Author: Jack Scallan – Ruminant Feed Specialist
At this time of year, most spring-born calves are out at grass, albeit 2-3 weeks later than normal. Now is a good time to consider what targets should be met over the next 12 to 24 months to achieve the desired weight and size at first calving (approximately 24 months old).
Setting goals is particularly important for replacement heifers as it can cost between €1400 -1600 to raise a replacement heifer from birth to first calving. Any delay in reaching the desired goals will incur extra costs that will have to be paid back at a later stage.
Calf Growth Rates:
Calves should be able to achieve a growth rate of 750 grams/day on fresh well-managed grass, to reach a target weight of 260 kg on November 1st. Many factors such as a poorly managed or old pasture, bad weather, etc., may result in a requirement for supplementation with concentrates (up to 1.5 kg/head/day of a high energy, high fibre, 16% crude protein nut/ration), to attain this target. Routine vaccination and dosing programmes should be introduced in the first summer at grass as this will boost the immune system and help prevent major disease breakdowns in later life, such as IBR, BVD, etc. Calves should be weighed at least three times in the first summer; at turnout, mid-summer (when being treated for worms, etc.), and at housing, to ensure that they are gaining the required weight.
Silage quality will determine how much if any, concentrates are given in the first winter, to maintain an average daily gain of 0.5 kg, however, 0.75 kg/day should be the target. This will ensure that the heifers are at 60% of their mature body weight at breeding (320 – 350 kg). If silage quality is poor, approximately 62% DMD, then up to 2 kg of 16% crude protein concentrate should be fed per day. The housing itself should be airy but not draughty with plenty of space to move around. Clean fresh water should always be available.
At breeding time, the heifers should be weighing about 350 kg, as the better-developed heifers at mating will produce more milk in the first lactation. Early turnout to grass in the spring will encourage the heifers to cycle regularly and therefore can be synchronised to be mated in a designated time frame, so that they calve down in a similar time frame, preferably at the beginning of the calving season, so that bullying in the herd is reduced to a low level. Conception rates for heifers should be around 70+%.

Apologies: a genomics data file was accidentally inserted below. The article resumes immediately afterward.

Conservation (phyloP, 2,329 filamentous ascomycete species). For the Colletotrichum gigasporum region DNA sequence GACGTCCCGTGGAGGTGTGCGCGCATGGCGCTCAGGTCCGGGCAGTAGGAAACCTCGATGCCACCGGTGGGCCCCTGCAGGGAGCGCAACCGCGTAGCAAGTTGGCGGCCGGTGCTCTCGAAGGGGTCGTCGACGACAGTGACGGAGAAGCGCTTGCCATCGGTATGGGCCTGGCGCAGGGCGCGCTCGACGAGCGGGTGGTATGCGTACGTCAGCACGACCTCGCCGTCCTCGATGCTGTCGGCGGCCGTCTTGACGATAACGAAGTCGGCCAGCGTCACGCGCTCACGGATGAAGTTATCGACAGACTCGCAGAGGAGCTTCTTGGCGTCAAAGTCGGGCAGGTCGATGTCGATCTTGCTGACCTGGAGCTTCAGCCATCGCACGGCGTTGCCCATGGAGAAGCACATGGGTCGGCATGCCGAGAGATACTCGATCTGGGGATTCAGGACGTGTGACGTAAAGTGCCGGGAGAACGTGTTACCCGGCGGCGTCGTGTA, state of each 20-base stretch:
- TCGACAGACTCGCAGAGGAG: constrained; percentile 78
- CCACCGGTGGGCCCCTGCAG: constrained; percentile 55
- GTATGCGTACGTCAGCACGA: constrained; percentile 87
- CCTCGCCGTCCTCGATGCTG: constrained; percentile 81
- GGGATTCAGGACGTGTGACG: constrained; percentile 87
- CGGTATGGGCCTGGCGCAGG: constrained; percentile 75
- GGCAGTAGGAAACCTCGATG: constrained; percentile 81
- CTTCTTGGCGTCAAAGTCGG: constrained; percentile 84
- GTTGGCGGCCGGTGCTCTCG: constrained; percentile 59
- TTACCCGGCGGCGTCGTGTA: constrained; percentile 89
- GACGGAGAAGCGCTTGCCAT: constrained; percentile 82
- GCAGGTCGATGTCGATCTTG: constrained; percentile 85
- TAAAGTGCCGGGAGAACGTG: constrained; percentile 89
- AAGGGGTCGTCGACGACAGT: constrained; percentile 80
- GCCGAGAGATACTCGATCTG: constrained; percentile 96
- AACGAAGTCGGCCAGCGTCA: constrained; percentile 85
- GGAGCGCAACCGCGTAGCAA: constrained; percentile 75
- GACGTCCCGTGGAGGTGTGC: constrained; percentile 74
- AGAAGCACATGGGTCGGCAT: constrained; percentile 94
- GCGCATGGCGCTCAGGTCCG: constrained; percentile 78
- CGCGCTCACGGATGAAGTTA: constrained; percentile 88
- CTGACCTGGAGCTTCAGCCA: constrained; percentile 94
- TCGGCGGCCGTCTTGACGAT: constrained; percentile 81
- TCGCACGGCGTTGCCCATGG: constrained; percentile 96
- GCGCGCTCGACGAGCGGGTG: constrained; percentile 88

Again, routine vaccination and dosing programmes should be carried out during the second summer at grass. A daily liveweight gain of 0.67 kg/day should be easily achievable at grass but this will depend on the prevailing conditions such as grass quantity and quality, etc.
During the second housing period, the heifers will be approaching calving. The aim is that they achieve 90% of their mature bodyweight at calving, approximately 540 kg. The silage/forage should be of good quality, but it is important to not let them get too fat (BCS> 3.25). It is recommended that the replacement heifer is fed 1-2 kg of concentrates in the last two weeks of pregnancy to help her through the calving event. In fact, the nutrient requirement in the last month of pregnancy is higher for the replacement heifer than it is for the mature cow (8.52ufl, 733g PDI/day for the heifer compared to 8.1ufl, 626g PDI/day for the mature cow).
Post calving, the heifer must be managed carefully to help her recover from calving. This involves reducing stress by a gradual introduction to the herd, once a day milking for about 10 days, a gradual increase of concentrate intake as well as looking out for any metabolic disorders and infections that might occur.
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